Charles Thomas Munger

Born 1924 in Omaha, Nebraska, and still living locally

“Take a simple idea and take it seriously”

The inimitable Charlie Munger, vice chairman of Warren Buffett’s Berkshire Hathaway, is best known as the Sage of Omaha’s accomplice and an important sounding board for the multi-billionaire. In practice, though, Munger has always been more of a complementary intellectual force than a fellow traveller. Although the two men claim never to have had an argument, their styles and characters differ – as do their politics and some of their principles.

Almost a lawyer’s career

Like Buffett, Munger was born in the city of Omaha, but seven years earlier. And the two men both worked, at different times, for Buffett’s family grocery business. But the similiarities might have ended there. Munger’s Harvard law degree in 1948 took him to California for 14 years with a local law firm. But in 1962 his interest in investment led him back to founding his own partership, which Buffett says generated a compound annual return of 19.8% during the 1962–75 period compared to just 5.0% annually for the Dow Jones Insustrial Average. By the mid-1970s he was working with Buffett as chairman of Wesco Financial Corp, now majority-owned by Berkshire Hathaway.


Distinctive Approaches

Munger is, by instinct, a Republican, whereas Buffett tends toward Democrat. And his generalist range of interests contrasts with Buffett’s full-time devotion to his investment business (from which he currently plans to retire). More importantly, Munger tends to be more tightly focused on the performance of an underlying business than on the investment itself. In this, he is credited – not least by Buffett, the value investor – with having questioned and focused his friend’s early approaches, with hugely beneficial effect.

“Worldly Wisdom”

Munger’s adoption of the phrase “Elementary, Worldly Wisdom” has encapsulated his approach to business and finance, and it has featured in a series of academic addresses and theoretical papers. Essentially, Munger believes that most critical business problems can be resolved using a modular set of mental models framed as a latticework. But the ultimate test, he believes, is common sense. That and an enormously wide-ranging and unrestricted  reading habit, which he regards as the cornerstone of an investors gut-feel.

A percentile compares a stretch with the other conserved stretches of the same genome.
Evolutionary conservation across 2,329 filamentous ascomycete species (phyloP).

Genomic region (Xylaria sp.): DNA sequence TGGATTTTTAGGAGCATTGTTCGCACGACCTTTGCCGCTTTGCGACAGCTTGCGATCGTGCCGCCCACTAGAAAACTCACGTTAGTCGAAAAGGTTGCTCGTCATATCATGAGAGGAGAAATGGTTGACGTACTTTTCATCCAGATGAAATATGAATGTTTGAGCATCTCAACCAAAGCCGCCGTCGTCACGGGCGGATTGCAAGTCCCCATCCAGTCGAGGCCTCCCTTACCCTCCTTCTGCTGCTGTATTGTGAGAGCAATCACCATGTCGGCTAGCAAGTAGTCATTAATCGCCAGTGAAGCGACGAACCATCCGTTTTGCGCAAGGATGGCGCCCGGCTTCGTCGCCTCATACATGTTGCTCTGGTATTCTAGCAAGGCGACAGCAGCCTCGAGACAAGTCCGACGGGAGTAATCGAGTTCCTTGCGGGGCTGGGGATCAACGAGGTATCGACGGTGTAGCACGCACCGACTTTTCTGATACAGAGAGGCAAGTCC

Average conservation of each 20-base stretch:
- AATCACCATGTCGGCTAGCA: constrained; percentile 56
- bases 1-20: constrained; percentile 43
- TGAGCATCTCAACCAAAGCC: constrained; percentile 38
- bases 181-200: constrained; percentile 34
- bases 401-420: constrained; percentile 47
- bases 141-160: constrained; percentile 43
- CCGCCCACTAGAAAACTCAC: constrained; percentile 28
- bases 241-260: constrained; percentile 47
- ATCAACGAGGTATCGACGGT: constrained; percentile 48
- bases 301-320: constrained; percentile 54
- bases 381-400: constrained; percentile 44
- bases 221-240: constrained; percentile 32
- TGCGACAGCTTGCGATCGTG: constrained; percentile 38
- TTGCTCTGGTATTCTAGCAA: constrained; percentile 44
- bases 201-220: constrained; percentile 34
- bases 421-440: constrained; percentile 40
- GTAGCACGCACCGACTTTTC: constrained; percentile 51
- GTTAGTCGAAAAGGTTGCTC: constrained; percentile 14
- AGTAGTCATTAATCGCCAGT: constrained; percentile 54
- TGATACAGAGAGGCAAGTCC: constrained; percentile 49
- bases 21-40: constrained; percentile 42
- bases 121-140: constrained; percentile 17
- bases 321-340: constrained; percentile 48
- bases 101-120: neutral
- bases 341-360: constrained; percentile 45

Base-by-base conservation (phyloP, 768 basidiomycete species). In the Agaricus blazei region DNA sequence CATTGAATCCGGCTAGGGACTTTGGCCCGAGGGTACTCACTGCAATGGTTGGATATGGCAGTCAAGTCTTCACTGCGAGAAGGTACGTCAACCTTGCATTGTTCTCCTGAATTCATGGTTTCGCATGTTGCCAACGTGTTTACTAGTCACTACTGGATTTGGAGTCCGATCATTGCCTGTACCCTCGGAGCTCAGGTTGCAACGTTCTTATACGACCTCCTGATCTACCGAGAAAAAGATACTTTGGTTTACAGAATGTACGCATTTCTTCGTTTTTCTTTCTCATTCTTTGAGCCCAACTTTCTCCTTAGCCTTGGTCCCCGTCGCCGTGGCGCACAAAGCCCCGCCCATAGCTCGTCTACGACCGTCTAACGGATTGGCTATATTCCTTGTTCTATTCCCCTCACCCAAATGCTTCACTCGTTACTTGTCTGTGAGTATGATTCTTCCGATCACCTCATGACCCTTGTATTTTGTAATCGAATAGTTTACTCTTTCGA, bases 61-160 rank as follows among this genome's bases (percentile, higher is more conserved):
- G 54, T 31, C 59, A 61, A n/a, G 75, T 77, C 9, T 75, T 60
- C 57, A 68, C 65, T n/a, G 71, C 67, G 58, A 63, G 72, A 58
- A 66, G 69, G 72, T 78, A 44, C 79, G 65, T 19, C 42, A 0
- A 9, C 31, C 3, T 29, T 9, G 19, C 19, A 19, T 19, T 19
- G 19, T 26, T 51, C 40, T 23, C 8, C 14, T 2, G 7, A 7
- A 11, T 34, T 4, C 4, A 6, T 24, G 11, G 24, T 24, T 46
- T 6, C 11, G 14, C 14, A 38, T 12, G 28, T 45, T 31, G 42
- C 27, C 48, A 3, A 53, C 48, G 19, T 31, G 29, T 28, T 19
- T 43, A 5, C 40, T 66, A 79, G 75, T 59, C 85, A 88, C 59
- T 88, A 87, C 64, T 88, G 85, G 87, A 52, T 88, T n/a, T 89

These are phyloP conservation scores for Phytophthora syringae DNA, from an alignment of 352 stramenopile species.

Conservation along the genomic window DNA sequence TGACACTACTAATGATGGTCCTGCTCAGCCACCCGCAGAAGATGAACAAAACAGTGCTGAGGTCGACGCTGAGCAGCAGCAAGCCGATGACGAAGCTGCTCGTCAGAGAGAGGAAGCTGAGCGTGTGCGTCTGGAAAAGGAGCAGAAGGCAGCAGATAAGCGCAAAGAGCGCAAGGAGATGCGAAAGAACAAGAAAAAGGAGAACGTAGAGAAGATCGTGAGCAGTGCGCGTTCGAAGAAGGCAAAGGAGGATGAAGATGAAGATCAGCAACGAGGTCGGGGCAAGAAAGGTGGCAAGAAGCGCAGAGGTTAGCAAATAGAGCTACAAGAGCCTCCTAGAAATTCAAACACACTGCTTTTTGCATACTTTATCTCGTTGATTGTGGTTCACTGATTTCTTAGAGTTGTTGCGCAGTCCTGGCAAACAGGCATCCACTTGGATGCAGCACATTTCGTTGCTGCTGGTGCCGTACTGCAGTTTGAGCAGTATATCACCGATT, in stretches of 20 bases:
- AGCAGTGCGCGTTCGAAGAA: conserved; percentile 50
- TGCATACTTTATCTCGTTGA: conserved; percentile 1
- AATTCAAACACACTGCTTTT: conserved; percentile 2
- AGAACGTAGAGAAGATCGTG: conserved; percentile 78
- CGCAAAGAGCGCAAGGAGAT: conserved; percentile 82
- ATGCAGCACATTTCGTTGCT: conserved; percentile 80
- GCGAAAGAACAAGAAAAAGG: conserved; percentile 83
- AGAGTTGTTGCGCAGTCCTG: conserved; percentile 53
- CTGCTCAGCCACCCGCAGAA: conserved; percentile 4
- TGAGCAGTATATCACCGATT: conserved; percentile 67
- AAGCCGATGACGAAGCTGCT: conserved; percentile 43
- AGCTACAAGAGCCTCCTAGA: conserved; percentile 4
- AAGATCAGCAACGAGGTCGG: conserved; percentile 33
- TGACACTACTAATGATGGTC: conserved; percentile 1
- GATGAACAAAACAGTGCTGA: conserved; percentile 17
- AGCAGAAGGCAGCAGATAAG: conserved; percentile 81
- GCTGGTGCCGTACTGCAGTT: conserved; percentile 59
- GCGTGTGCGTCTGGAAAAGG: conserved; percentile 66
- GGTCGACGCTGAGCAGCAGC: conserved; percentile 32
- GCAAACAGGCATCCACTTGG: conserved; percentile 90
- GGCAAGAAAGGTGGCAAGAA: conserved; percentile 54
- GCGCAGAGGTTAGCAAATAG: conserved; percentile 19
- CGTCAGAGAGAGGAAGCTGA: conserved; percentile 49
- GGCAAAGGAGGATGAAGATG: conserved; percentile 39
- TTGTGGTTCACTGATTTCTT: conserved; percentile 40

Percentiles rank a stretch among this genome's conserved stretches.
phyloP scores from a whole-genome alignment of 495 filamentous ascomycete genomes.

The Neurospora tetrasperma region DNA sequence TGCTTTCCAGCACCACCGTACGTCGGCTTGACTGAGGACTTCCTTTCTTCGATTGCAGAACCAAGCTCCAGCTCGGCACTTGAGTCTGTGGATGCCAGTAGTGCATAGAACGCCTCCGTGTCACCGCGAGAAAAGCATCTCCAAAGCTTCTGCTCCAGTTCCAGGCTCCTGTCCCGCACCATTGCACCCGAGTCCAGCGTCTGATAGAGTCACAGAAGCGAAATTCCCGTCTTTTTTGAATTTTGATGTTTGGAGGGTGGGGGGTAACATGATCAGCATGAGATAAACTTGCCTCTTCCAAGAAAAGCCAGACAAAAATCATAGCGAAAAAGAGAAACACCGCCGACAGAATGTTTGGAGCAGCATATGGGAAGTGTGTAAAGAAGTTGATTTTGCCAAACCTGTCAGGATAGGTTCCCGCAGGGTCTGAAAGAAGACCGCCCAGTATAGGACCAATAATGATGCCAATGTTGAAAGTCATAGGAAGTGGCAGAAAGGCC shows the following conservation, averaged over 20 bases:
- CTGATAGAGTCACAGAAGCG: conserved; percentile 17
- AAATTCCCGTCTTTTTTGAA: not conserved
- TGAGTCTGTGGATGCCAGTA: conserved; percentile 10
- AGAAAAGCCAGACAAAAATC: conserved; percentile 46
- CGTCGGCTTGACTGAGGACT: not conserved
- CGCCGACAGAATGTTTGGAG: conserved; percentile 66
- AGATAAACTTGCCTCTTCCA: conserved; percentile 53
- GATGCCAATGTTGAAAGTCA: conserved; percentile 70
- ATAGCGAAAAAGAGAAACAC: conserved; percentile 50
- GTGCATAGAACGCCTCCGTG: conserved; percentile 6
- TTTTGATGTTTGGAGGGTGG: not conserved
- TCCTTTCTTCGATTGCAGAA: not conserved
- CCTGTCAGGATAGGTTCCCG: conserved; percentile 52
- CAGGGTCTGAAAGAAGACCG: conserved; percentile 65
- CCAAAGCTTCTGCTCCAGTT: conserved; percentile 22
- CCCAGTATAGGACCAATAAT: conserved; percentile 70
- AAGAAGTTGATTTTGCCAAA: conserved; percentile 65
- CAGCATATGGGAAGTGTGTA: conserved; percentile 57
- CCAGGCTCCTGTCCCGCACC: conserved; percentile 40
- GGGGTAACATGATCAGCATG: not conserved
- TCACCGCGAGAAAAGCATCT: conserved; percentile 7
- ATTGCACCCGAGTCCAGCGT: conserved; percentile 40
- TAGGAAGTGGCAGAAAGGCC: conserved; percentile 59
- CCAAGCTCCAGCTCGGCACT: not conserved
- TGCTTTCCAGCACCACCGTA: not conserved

The “Lollopalooza Effect”, first described by Munger during a 1995 address at Harvard, attempts to account for herd behaviour in terms of attraction, rather than the usual fear of failure.


According to Munger, you tend to find that events are shaped by multiple biases or reciprocating mental models which just “happen to coincide” – and which can sometimes go on far beyond the point of reason, so that the participants lose sight of what’s logical and their brains turn to “mush”.

Tupperware parties and open outcry auctions are two good examples of this self-affirming process. At the parties, the participants experience a mood of warm goodwill toward their hostesses which may well sway their decision to buy. At auctions, the actions of other bidders provide ready confirmation that the goods must surely be of escalating value and worth bidding ever-higher for? Here, the natural human urge to compete is counterbalanced by a subliminal sense that failing to bid might involve loss – and the result is often a poor decision, at either the micro or the macro level.

Good Businesses

But Munger’s commitment to buying strong businesses rather than merely good investments goes right to the core. When considering an investment, he says, you should think primarily in terms of the healthy business rather than the potential investment return. You can’t get much further from Ben Graham’s value approach than that.





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